Australian Family Physician
Australian Family Physician


Volume 44, Issue 3, March 2015

Letters to the editor

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The opinions expressed by correspondents in this column are not endorsed 
by the editors or The Royal Australian College of General Practitioners.

New oral anticoagulants and perioperative management of anticoagulant/antiplatelet agents

The article by Rahman and Latona (AFP December 2014)1 is an excellent review and will be a very useful resource for family physicians!

Dipyridamole was one antiplatelet agent still in relatively common use not discussed by the authors. Dipyridamole does not increase the bleeding time and does not require cessation in patients undergoing surgery. It has been studied as a sole agent to protect patients with drug eluting coronary artery stents required to undergo non-cardiac surgery.2 The range of interval from stenting to the surgery was 4–74 weeks with a mean of 31 weeks. The authors concluded from the 56 patients who underwent surgery that there were no adverse cardiac events and no excess bleeding episodes in the peri-operative period. The authors postulated that dipyridamole may act through inhibition of aggregation response to collagen.2

In my experience relating to my ischaemic stroke patients on antiplatelet therapy, treating dentists and surgeons only occasionally make contact requesting information facilitating risk stratification for perioperative thromboembolism. More commonly, antiplatelet agents are ceased and procedures proceed without consultation.

I put up for discussion that in the select group of ischaemic stroke patients on dual aspirin and dipyridamole therapy requiring elective surgery, these patients should continue on the dipyridamole. This would provide a modicum of protection, which has to be better than the current ‘keep your fingers crossed approach’ that currently appears to be the norm when dual therapy is ceased for generally a minimum of 10 days!

Dr Alan Watson
Adelaide University Medical School

Dear editor

Dipyridamole is a pyrimidopyrimidine derivative that has both antiplatelet and vasodilating actions.

Modified-release dipyridamole in combination with aspirin is recommended as an option to prevent occlusive vascular events for people who have had recurrent ischaemic stroke/transient ischaemic attack. Dipyridamole is at times used in myocardial perfusion scan studies but generally not recommended following stent insertion. It has limited clinical data in that clinical setting.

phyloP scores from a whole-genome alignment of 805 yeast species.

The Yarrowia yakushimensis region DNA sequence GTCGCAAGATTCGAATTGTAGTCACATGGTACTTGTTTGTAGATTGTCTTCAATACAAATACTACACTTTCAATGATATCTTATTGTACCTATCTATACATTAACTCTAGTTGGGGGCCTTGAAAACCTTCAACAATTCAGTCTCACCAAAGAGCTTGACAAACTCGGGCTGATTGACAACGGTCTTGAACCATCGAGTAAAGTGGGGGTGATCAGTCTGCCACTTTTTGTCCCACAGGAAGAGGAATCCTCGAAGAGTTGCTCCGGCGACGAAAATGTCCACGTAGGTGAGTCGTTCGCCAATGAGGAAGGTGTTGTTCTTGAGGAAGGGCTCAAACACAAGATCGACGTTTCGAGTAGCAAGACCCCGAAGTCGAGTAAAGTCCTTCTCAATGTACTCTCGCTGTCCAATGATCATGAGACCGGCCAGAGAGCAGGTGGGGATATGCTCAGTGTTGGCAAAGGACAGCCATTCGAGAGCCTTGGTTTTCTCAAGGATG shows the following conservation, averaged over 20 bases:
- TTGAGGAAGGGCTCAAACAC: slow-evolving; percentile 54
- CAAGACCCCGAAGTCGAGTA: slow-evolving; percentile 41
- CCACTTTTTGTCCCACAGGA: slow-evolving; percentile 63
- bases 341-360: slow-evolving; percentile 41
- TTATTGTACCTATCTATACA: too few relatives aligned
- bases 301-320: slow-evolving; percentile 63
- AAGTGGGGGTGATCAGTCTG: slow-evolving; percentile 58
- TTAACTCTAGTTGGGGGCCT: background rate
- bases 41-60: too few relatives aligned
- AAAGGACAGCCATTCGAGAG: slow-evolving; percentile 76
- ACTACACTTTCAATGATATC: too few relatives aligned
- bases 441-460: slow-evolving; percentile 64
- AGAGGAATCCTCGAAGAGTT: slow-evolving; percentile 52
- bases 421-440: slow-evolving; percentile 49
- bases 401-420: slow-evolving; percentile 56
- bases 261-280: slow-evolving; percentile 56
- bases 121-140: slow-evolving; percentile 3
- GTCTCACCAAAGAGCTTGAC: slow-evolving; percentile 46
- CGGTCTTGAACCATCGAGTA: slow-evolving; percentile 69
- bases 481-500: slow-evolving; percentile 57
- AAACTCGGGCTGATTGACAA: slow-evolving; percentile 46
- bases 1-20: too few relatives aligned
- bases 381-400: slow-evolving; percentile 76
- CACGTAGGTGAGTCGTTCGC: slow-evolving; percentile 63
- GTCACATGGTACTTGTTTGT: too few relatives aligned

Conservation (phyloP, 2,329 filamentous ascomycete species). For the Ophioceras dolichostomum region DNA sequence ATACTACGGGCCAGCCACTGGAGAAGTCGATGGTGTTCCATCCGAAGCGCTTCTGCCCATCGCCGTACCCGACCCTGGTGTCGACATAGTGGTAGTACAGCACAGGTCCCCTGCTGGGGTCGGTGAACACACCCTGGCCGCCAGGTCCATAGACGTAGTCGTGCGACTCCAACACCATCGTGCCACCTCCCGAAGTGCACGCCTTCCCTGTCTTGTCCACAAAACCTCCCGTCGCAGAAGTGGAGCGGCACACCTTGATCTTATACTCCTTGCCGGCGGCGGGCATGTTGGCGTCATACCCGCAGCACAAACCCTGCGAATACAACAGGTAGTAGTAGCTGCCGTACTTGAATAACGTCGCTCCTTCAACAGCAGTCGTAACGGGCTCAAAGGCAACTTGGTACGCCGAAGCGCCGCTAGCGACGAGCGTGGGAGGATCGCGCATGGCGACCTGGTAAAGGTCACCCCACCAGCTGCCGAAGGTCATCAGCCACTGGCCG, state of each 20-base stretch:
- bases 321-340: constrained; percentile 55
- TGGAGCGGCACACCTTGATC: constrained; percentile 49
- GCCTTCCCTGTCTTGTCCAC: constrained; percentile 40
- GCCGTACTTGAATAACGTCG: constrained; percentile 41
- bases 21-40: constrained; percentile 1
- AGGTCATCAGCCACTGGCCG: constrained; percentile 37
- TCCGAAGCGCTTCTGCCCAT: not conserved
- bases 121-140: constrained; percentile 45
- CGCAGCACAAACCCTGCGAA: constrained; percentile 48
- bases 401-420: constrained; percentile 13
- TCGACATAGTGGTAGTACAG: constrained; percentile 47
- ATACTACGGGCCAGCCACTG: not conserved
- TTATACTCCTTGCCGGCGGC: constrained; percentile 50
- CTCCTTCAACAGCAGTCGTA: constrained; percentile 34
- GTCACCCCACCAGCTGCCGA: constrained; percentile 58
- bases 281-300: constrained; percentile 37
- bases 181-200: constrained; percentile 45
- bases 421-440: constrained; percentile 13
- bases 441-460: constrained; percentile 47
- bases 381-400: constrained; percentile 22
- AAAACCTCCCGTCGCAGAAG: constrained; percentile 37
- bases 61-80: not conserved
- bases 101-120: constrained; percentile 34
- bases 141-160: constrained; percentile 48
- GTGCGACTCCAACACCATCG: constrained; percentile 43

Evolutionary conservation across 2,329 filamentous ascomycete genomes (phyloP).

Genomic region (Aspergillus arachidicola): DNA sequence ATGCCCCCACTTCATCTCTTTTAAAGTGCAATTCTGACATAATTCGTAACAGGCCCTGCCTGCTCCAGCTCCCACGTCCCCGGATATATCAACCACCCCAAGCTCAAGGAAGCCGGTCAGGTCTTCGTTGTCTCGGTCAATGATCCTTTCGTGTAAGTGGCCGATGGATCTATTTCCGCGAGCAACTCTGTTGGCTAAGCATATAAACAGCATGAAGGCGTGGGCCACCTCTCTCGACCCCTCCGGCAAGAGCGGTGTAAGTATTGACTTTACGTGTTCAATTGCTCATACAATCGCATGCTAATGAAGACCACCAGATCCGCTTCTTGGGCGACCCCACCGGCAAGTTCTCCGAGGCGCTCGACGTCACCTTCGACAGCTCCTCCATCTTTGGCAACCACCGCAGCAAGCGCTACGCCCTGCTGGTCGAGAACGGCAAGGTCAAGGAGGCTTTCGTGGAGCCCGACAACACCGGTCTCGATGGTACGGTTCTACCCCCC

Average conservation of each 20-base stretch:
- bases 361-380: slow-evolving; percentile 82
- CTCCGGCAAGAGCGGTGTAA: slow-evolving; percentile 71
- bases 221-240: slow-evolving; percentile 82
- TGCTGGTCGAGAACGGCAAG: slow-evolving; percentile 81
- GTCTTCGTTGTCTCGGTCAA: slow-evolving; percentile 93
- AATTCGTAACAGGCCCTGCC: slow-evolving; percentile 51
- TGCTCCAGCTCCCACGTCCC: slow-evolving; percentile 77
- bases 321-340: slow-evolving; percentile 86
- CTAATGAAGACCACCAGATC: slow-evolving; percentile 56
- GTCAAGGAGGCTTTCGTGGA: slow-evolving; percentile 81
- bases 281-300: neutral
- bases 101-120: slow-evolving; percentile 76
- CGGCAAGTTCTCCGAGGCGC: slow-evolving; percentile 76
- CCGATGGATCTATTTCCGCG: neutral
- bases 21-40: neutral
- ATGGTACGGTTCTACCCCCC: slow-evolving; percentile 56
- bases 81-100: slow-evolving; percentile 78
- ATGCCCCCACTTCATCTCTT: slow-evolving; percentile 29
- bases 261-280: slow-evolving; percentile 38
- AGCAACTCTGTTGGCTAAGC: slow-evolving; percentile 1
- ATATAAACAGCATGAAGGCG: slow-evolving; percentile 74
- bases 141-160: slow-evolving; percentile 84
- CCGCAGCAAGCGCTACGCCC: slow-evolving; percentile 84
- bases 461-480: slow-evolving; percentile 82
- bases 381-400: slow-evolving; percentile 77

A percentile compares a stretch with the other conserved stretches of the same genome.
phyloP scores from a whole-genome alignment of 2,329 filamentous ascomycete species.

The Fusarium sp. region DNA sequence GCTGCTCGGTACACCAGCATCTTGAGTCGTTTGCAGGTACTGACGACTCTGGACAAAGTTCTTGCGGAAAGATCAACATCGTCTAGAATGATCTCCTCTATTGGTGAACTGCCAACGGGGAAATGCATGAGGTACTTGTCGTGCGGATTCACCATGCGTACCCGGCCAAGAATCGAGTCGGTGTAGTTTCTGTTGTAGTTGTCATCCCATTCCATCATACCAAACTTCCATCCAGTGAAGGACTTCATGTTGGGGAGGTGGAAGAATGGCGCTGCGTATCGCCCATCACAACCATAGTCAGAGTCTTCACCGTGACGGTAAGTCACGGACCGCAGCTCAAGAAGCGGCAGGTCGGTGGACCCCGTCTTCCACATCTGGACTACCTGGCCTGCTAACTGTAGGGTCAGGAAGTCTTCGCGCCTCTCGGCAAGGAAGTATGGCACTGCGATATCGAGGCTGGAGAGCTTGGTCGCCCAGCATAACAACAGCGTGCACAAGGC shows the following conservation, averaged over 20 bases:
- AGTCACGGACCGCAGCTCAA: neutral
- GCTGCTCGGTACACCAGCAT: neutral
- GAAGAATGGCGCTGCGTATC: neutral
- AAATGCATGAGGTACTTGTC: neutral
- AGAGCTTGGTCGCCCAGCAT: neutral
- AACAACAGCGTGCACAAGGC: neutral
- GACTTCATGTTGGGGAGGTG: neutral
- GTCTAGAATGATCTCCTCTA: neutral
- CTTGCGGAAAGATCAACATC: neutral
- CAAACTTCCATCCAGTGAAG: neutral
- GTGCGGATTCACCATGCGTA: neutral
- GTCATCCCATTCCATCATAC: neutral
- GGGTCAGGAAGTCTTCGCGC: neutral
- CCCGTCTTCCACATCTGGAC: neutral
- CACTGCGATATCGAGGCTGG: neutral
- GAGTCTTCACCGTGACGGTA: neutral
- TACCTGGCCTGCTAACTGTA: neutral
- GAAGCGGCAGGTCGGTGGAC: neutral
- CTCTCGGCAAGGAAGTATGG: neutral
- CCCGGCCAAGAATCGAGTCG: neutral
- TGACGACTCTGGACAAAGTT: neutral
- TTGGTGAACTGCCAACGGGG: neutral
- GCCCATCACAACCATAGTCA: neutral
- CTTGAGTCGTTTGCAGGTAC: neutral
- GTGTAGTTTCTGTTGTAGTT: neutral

In a small pilot study,3 all patients were able to undergo premature stoppage of routine anti-platelet agents and undergo non-cardiac surgery safely under coverage of dipyridamole 450 mg/day without any excess intra-operative bleeding or adverse cardiac events. In the absence of large randomised trials, it is difficult to know whether the findings are a true reflection of a protective effect of dipyridamole or just a chance finding.

It reversibly inhibit platelet function so the activity is dependent on the half-life (10 hours). In high-bleeding-risk surgery, if an anti-platelet effect is not desired, dipyridamole could be stopped 2 days (unless taking in combination with aspirin) prior to surgery.

Associate Professor Atifur Rahman
Interventional Cardiologist
Pacific Private Clinic
Southport, QLD


  1. Magd AKA, Ragy HI, Sawasany MM, et al. Can dipyridamole safely replace clopidogrel/ASA in DES patients undergoing non-cardiac surgery? Am J Cardiol 2007;100:126L.

Letters to the Editor

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  1. Rahman A, Latona J. New oral anticoagulants and perioperative management of anticoagulant/antiplatelet agent. Aust Fam Physician 2014;43:861–66. Search PubMed
  2. Magd AKA, Ragy HI, Sawasany MM, et al. Can dipyridamole safely replace clopidogrel/ASA in DES patients undergoing non-cardiac surgery? Am J Cardiol 2007;100:126L. Search PubMed
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